Walk Like an Egyptian

Game States

I have spent many summer afternoons for longer than I care to remember playing Civilization with an old friend. What this means, mostly, is that we have killed tons of people; so many millions that I can sometimes hear them, wailing, from the depths of my hard-drive’s temporary files. Some perished in the nuclear catastrophe following the collapse of trade talks between Byzantium and Ethiopia, global superpowers. Others were martyred in Sumeria’s struggle for the global triumph of the proletariat. A lucky few survived to old age in isometric suburbia, where, in some save file or other, they live still. Others will join them, whenever we next get the time.

I am like many people of my generation: my sense of history is grounded in a patchwork of games. Books, documentaries—these are entitled to add some polish. But they will never change the facts. My Old West was settled by Oregon Trail’s eight-color Conestogas and their dysentery-ridden crews. My Rome—the Rome of Sierra’s Caesar III—was built in a day. And if the distant past often feels eerily present to me, it is perhaps because I have done substantial time temping as Pharaoh of Egypt, Doge of Venice, and Japanese Shogun.

Games engage with the past in a way that is viscerally different than any other medium of representation. This is because they allow for a certain freedom, for an element of play. The vast empathic distance between our own times and others may be shortened in the accounts of great writers, but only in games is this gap entirely bridged. This is not to say that historical games are superior representations—they are too systematic to have the vivacity of great writing—but only that they allow for a uniquely transparent, even transcendent point of view.

Who is the player in Civilization, or the Total War series of games? There are individuals—heroes, military and political leaders—but they come and go. The player remains somewhere above, unconstrained by the limits of knowledge, lifespan, and individual perspective. Not for nothing is the viewing angle of most historical simulations called the “God’s eye”: in most of them, the player is less any particular person and more a disembodied will behind the course of events. Only a game could arrive at this kind of person-less perfection—every other representation resolves to some kind of voice.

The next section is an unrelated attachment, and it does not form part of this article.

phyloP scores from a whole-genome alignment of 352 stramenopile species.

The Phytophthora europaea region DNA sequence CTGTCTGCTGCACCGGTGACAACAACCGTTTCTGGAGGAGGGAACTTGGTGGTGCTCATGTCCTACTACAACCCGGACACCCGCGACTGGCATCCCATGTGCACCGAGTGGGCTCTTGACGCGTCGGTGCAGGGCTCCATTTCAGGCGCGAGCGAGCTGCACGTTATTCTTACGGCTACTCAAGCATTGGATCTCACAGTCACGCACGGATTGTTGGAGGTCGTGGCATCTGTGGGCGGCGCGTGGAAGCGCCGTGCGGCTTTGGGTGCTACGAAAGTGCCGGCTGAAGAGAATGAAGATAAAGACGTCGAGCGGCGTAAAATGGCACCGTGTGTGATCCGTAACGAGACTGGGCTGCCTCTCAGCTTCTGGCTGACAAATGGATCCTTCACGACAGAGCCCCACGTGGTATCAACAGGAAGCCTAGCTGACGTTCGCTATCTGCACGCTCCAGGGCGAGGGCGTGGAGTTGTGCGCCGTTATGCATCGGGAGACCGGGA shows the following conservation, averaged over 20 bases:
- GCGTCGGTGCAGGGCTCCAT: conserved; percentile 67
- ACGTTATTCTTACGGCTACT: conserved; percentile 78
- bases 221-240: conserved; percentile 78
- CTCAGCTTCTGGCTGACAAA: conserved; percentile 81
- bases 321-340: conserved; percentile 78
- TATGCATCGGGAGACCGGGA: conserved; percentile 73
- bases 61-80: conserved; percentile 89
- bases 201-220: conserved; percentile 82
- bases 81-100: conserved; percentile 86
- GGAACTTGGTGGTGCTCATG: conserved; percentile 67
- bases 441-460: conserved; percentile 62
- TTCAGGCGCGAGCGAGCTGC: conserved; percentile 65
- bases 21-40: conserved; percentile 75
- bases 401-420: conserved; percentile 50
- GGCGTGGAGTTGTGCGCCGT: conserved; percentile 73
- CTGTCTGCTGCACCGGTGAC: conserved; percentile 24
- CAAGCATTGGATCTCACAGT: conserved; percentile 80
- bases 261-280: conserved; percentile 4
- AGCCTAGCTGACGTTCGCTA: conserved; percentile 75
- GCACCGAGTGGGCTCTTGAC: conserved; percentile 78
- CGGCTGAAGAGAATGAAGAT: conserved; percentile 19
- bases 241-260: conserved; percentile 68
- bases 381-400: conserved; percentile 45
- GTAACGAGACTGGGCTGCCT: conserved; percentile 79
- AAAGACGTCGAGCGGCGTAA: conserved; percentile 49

This is both the best and the worst attribute of the historical game. By allowing the player to impersonate the course of history, the world of the game begins to take on the imprint of the player’s will. Things can be changed—there is a certain thrill in leading the helicopters of mechanized infantry of Sitting Bull’s Native American Empire through the trembling cities of Europe, or in launching the world’s first extra-solar spacecraft from Tenochtitlan.

But large historical simulations are systematic and goal-driven, and because of this they often fall short of articulating true historical contingency. The qualitative differences between different peoples and ways of living are reduced to quantitative bonuses and penalties: Egypt is “Creative” and “Spiritual,” the United States “Philosophical” and “Industrious.” And, while it’s true that some things change from game to game—who wins, in what way, the physical shape of the world—others are hard-coded. The circumstances of Civilization’s development vary endlessly, but the way its technology tree unfolds is always the same.

Airplanes, radios, refrigerators, corporations, modern armies, and mass media are represented as historical inevitabilities, rather than particular historical developments occasioned by the ascendancy of particular groups and ways of thinking. No matter how the game goes, the soldiers end up in camouflage, the leaders in suits. No matter what the chain of events, the whole apparatus of real-world history is assumed. The play in the system is closely bounded. You are fated to end up where others found themselves by chance.

Fortunately, there are very few things in games that cannot be fixed by communities of players. And for each representational gap in the world of a game like Civilization, there is, somewhere out there, a modification. There are new civilizations, more detailed terrain, rules that better approximate the vast intricacies of global life. And in the final count, whatever is reductive or programmatic in the historical game is more than compensated for by these thousands of products of players’ imagination.

—Columnist Julian C. Lucas can be reached at julianlucas@college.harvard.edu.

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